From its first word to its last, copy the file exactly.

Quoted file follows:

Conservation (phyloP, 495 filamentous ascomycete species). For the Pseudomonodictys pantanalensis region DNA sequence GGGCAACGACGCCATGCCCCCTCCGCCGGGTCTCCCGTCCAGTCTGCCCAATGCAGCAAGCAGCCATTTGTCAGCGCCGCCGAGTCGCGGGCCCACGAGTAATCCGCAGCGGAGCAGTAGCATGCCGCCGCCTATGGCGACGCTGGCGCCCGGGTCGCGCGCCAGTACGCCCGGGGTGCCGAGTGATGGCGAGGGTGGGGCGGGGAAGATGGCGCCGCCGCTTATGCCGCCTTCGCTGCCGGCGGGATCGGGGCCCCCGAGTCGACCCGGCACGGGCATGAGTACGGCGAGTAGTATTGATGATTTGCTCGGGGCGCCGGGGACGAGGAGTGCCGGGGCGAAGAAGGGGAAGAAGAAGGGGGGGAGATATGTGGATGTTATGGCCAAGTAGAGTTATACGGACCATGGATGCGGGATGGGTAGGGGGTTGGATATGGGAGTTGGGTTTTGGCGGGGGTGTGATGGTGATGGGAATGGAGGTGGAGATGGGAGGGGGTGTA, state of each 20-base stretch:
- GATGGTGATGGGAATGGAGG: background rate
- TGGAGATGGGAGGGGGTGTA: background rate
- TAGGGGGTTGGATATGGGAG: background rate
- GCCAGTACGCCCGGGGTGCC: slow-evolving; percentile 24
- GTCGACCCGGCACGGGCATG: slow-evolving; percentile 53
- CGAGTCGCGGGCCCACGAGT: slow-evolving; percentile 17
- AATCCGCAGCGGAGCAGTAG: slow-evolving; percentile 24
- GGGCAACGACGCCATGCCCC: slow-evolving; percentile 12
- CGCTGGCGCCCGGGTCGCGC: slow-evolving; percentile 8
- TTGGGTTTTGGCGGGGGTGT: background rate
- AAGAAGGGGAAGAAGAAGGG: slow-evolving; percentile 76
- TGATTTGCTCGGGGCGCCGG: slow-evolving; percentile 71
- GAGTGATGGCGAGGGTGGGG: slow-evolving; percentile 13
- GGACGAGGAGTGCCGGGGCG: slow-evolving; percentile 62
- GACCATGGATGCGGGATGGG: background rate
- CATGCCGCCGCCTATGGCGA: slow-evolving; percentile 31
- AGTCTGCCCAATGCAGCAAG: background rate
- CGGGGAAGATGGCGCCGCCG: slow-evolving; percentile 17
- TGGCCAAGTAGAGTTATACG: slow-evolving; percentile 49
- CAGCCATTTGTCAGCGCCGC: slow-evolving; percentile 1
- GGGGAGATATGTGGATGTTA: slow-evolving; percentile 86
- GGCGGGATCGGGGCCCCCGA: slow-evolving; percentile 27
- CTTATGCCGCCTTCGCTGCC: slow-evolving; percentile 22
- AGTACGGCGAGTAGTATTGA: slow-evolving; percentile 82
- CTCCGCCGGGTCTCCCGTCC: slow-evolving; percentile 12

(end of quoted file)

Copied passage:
Conservation (phyloP, 495 filamentous ascomycete species). For the Pseudomonodictys pantanalensis region DNA sequence GGGCAACGACGCCATGCCCCCTCCGCCGGGTCTCCCGTCCAGTCTGCCCAATGCAGCAAGCAGCCATTTGTCAGCGCCGCCGAGTCGCGGGCCCACGAGTAATCCGCAGCGGAGCAGTAGCATGCCGCCGCCTATGGCGACGCTGGCGCCCGGGTCGCGCGCCAGTACGCCCGGGGTGCCGAGTGATGGCGAGGGTGGGGCGGGGAAGATGGCGCCGCCGCTTATGCCGCCTTCGCTGCCGGCGGGATCGGGGCCCCCGAGTCGACCCGGCACGGGCATGAGTACGGCGAGTAGTATTGATGATTTGCTCGGGGCGCCGGGGACGAGGAGTGCCGGGGCGAAGAAGGGGAAGAAGAAGGGGGGGAGATATGTGGATGTTATGGCCAAGTAGAGTTATACGGACCATGGATGCGGGATGGGTAGGGGGTTGGATATGGGAGTTGGGTTTTGGCGGGGGTGTGATGGTGATGGGAATGGAGGTGGAGATGGGAGGGGGTGTA, state of each 20-base stretch:
- GATGGTGATGGGAATGGAGG: background rate
- TGGAGATGGGAGGGGGTGTA: background rate
- TAGGGGGTTGGATATGGGAG: background rate
- GCCAGTACGCCCGGGGTGCC: slow-evolving; percentile 24
- GTCGACCCGGCACGGGCATG: slow-evolving; percentile 53
- CGAGTCGCGGGCCCACGAGT: slow-evolving; percentile 17
- AATCCGCAGCGGAGCAGTAG: slow-evolving; percentile 24
- GGGCAACGACGCCATGCCCC: slow-evolving; percentile 12
- CGCTGGCGCCCGGGTCGCGC: slow-evolving; percentile 8
- TTGGGTTTTGGCGGGGGTGT: background rate
- AAGAAGGGGAAGAAGAAGGG: slow-evolving; percentile 76
- TGATTTGCTCGGGGCGCCGG: slow-evolving; percentile 71
- GAGTGATGGCGAGGGTGGGG: slow-evolving; percentile 13
- GGACGAGGAGTGCCGGGGCG: slow-evolving; percentile 62
- GACCATGGATGCGGGATGGG: background rate
- CATGCCGCCGCCTATGGCGA: slow-evolving; percentile 31
- AGTCTGCCCAATGCAGCAAG: background rate
- CGGGGAAGATGGCGCCGCCG: slow-evolving; percentile 17
- TGGCCAAGTAGAGTTATACG: slow-evolving; percentile 49
- CAGCCATTTGTCAGCGCCGC: slow-evolving; percentile 1
- GGGGAGATATGTGGATGTTA: slow-evolving; percentile 86
- GGCGGGATCGGGGCCCCCGA: slow-evolving; percentile 27
- CTTATGCCGCCTTCGCTGCC: slow-evolving; percentile 22
- AGTACGGCGAGTAGTATTGA: slow-evolving; percentile 82
- CTCCGCCGGGTCTCCCGTCC: slow-evolving; percentile 12